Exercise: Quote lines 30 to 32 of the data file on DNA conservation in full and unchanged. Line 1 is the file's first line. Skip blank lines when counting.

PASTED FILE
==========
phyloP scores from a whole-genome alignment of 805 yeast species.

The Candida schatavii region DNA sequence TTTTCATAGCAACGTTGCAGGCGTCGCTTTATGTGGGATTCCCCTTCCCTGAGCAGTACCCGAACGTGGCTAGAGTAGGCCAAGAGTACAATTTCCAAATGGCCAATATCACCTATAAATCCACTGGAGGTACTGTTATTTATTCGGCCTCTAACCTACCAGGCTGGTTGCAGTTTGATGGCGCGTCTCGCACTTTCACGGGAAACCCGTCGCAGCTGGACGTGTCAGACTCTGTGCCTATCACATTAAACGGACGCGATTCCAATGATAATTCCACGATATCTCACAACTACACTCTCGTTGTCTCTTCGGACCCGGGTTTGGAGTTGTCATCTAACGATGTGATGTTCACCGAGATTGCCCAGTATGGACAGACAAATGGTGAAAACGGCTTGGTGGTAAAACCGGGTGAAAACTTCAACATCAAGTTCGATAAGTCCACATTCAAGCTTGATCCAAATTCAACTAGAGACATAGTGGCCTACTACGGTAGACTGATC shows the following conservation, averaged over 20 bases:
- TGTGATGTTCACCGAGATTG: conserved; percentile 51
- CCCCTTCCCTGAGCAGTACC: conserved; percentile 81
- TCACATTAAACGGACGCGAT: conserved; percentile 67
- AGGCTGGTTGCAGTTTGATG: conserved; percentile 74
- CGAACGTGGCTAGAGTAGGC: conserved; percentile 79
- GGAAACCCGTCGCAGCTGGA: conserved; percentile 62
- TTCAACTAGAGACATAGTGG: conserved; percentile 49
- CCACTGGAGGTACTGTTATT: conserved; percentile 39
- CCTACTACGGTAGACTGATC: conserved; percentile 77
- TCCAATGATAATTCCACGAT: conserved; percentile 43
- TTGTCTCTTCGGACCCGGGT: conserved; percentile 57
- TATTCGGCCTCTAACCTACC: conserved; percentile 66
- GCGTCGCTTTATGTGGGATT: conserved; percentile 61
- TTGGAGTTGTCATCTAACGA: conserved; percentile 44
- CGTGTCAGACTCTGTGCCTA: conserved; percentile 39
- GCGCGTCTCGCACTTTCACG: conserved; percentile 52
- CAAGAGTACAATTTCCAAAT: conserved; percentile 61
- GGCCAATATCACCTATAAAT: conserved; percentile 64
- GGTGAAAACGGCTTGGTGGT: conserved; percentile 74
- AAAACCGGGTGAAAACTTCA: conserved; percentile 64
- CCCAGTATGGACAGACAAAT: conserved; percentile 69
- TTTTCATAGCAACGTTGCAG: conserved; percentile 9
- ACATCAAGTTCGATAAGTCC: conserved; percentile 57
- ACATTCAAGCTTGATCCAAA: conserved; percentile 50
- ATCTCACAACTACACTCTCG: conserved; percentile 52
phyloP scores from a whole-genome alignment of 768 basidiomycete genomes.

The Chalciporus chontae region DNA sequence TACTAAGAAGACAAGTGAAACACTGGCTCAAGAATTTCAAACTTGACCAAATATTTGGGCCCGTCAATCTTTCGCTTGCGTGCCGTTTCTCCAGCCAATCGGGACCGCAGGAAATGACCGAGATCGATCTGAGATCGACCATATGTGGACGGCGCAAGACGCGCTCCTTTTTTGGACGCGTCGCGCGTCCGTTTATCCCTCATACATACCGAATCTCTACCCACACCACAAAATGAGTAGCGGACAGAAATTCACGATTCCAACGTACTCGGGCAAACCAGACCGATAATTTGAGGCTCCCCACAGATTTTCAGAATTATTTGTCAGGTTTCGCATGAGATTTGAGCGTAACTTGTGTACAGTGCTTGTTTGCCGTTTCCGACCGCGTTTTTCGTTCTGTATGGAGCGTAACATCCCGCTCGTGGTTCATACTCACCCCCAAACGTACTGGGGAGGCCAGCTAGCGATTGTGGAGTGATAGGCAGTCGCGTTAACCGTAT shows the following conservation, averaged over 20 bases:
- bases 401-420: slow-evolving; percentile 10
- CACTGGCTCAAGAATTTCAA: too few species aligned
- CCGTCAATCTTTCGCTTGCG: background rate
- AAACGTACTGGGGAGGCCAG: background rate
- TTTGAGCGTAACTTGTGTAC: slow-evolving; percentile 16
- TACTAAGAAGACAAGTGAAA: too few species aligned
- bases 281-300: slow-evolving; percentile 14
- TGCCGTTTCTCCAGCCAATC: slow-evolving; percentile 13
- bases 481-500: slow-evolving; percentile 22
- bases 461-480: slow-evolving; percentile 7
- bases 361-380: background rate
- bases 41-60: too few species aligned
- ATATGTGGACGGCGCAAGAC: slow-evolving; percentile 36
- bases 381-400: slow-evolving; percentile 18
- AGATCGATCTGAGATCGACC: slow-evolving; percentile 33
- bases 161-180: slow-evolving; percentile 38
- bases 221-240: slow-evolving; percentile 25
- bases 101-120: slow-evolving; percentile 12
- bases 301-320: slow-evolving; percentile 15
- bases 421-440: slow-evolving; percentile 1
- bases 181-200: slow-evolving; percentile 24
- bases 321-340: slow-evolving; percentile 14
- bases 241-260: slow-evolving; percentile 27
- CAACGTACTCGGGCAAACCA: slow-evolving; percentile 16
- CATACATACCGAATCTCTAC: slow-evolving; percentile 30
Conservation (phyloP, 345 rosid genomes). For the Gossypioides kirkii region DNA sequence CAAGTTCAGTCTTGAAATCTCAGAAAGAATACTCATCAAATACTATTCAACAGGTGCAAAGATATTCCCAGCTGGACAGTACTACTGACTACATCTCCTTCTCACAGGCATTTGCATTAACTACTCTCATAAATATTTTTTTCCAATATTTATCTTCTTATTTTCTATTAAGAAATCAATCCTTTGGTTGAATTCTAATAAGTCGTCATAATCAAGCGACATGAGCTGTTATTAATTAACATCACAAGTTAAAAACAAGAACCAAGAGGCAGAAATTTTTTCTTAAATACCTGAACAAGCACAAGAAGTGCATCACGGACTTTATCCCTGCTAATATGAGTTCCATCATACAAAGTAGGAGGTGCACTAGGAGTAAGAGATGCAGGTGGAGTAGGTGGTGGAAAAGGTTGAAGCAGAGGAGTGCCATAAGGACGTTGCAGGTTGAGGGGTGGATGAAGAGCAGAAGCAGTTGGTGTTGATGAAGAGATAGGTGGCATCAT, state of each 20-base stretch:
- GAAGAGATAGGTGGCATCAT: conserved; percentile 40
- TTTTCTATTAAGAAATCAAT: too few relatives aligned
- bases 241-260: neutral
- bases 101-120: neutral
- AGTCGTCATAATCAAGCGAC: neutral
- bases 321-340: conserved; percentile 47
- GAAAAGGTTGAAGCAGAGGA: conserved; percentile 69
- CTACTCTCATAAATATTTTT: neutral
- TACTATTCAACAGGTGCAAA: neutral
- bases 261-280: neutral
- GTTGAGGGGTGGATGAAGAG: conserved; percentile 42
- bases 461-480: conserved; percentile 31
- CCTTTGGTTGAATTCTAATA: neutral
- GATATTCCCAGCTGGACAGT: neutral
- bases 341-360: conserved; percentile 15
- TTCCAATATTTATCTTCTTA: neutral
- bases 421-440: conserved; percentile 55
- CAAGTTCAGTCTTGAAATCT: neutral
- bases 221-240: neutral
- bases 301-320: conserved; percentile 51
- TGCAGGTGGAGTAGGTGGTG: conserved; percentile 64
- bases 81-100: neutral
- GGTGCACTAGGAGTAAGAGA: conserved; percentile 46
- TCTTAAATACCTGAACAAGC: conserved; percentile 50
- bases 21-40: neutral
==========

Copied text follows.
- bases 401-420: slow-evolving; percentile 10
- CACTGGCTCAAGAATTTCAA: too few species aligned
- CCGTCAATCTTTCGCTTGCG: background rate